In recent years, there has been a growing interest in electric boat propulsion as an alternative to diesel inboards or gas outboards. Electric boats as a concept is not new. But recent advances in battery technology, have made it more popular.

In fact, some major manufacturer’s have begun offering electric boat options. Torqeedo’s electric outboards are popular as add-ons to the popular J/70 model , and now its being offered as a standard propulsion option on new boats.

The Torqeedo package includes a throttle and easy-to-read cockpit display that gives you battery status and projected cruising range at current speed, and a convenient mobile phone app that connects wirelessly to display all the data remotely.

The option comes with a Torqeedo Cruise 4.0 pod drive with a dual-blade folding prop, It is powered by a Power 48-5000 lithium-ion battery with a 650W charger that can be plugged directly into dockside shore power.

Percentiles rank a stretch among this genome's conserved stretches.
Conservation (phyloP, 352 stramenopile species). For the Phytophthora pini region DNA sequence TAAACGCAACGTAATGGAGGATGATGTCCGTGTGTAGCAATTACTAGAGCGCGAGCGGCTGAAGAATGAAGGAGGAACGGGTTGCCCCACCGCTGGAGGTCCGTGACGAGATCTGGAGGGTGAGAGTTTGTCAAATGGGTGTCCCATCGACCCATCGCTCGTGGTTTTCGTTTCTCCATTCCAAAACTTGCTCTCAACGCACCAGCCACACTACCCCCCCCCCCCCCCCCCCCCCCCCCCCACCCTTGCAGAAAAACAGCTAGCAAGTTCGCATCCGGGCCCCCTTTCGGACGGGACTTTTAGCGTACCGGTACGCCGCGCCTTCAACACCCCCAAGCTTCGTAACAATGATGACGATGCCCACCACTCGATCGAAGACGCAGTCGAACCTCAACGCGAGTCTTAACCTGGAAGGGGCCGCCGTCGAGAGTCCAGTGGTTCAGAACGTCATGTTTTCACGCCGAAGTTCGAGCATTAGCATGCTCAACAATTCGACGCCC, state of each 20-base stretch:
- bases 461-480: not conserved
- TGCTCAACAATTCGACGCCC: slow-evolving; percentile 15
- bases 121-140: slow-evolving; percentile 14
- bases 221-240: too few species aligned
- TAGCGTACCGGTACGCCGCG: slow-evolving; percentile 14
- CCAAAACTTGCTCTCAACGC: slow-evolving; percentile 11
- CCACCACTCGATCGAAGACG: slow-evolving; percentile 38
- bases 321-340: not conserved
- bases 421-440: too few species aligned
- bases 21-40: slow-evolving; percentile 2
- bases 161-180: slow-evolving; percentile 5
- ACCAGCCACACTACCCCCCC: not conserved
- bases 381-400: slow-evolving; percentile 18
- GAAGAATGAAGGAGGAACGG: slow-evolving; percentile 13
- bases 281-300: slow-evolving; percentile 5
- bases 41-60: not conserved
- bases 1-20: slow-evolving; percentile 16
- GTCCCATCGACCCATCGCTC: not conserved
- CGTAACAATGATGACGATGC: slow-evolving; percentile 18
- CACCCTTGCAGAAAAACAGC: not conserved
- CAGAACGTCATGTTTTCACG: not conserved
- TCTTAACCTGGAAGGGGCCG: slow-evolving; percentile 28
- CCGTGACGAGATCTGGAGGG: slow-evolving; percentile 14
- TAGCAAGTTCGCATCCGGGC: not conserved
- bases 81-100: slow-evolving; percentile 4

The electric propulsion package is priced lower than an inboard diesel option. It is 30% lighter in weight.

How Does the Electric Boat Measure UP

With electric boats, there are no fumes, no engine noise on deck, and no more expensive visits to the fuel dock.

The testing showed a range of 20 miles at 5 knots, and about 12 miles at 6 knots in calm conditions.

Are electric boats expensive?

The short answer is electric boats do cost more up front and less in the long-run in three ways. Electric motors don’t by themselves cost more than a diesel or a gas engine. What makes an electric motor cost more is a good-sized lithium battery bank.

Electric Boat History

Gustave Trouvé, a nineteenth century French engineer specialized in the miniaturization of electrical systems. He patented the first electric boat in 1880. In 1920, the advance was quickly stifled by the internal combustion engines. The internal combustion engine technology was more efficient and lucrative, so it dominated the market of the time.

The benefits of electric boating are clear: silent motors, increased torque, renewable recharging, and reduced fossil fuel consumption.